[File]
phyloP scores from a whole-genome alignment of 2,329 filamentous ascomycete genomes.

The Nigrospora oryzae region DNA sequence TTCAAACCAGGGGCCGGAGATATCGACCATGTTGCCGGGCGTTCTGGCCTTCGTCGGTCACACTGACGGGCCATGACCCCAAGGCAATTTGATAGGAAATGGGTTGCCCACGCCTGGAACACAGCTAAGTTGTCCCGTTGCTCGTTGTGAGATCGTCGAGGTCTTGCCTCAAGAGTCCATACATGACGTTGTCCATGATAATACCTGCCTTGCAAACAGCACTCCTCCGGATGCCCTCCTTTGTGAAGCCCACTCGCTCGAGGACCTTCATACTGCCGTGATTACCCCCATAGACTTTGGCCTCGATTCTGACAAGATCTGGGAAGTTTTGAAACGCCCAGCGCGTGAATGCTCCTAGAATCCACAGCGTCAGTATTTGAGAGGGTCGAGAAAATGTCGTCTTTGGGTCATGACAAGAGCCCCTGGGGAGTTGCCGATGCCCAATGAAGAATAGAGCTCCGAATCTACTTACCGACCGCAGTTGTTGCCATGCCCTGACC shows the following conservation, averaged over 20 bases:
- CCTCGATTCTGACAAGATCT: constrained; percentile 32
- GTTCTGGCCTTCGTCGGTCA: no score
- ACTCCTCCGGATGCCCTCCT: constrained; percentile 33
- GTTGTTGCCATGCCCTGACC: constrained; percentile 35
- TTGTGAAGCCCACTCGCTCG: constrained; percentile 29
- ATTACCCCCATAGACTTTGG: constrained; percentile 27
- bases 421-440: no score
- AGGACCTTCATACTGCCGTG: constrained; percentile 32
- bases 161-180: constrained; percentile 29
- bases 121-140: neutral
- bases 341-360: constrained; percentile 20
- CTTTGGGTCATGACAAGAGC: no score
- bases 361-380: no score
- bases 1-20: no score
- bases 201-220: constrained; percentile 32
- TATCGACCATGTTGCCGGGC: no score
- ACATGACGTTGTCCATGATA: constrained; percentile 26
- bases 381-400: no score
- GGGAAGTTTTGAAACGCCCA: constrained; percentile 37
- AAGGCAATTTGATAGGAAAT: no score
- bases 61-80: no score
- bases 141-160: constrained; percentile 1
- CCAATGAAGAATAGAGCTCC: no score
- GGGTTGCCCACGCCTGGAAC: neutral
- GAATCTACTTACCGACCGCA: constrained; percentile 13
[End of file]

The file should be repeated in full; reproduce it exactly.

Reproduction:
phyloP scores from a whole-genome alignment of 2,329 filamentous ascomycete genomes.

The Nigrospora oryzae region DNA sequence TTCAAACCAGGGGCCGGAGATATCGACCATGTTGCCGGGCGTTCTGGCCTTCGTCGGTCACACTGACGGGCCATGACCCCAAGGCAATTTGATAGGAAATGGGTTGCCCACGCCTGGAACACAGCTAAGTTGTCCCGTTGCTCGTTGTGAGATCGTCGAGGTCTTGCCTCAAGAGTCCATACATGACGTTGTCCATGATAATACCTGCCTTGCAAACAGCACTCCTCCGGATGCCCTCCTTTGTGAAGCCCACTCGCTCGAGGACCTTCATACTGCCGTGATTACCCCCATAGACTTTGGCCTCGATTCTGACAAGATCTGGGAAGTTTTGAAACGCCCAGCGCGTGAATGCTCCTAGAATCCACAGCGTCAGTATTTGAGAGGGTCGAGAAAATGTCGTCTTTGGGTCATGACAAGAGCCCCTGGGGAGTTGCCGATGCCCAATGAAGAATAGAGCTCCGAATCTACTTACCGACCGCAGTTGTTGCCATGCCCTGACC shows the following conservation, averaged over 20 bases:
- CCTCGATTCTGACAAGATCT: constrained; percentile 32
- GTTCTGGCCTTCGTCGGTCA: no score
- ACTCCTCCGGATGCCCTCCT: constrained; percentile 33
- GTTGTTGCCATGCCCTGACC: constrained; percentile 35
- TTGTGAAGCCCACTCGCTCG: constrained; percentile 29
- ATTACCCCCATAGACTTTGG: constrained; percentile 27
- bases 421-440: no score
- AGGACCTTCATACTGCCGTG: constrained; percentile 32
- bases 161-180: constrained; percentile 29
- bases 121-140: neutral
- bases 341-360: constrained; percentile 20
- CTTTGGGTCATGACAAGAGC: no score
- bases 361-380: no score
- bases 1-20: no score
- bases 201-220: constrained; percentile 32
- TATCGACCATGTTGCCGGGC: no score
- ACATGACGTTGTCCATGATA: constrained; percentile 26
- bases 381-400: no score
- GGGAAGTTTTGAAACGCCCA: constrained; percentile 37
- AAGGCAATTTGATAGGAAAT: no score
- bases 61-80: no score
- bases 141-160: constrained; percentile 1
- CCAATGAAGAATAGAGCTCC: no score
- GGGTTGCCCACGCCTGGAAC: neutral
- GAATCTACTTACCGACCGCA: constrained; percentile 13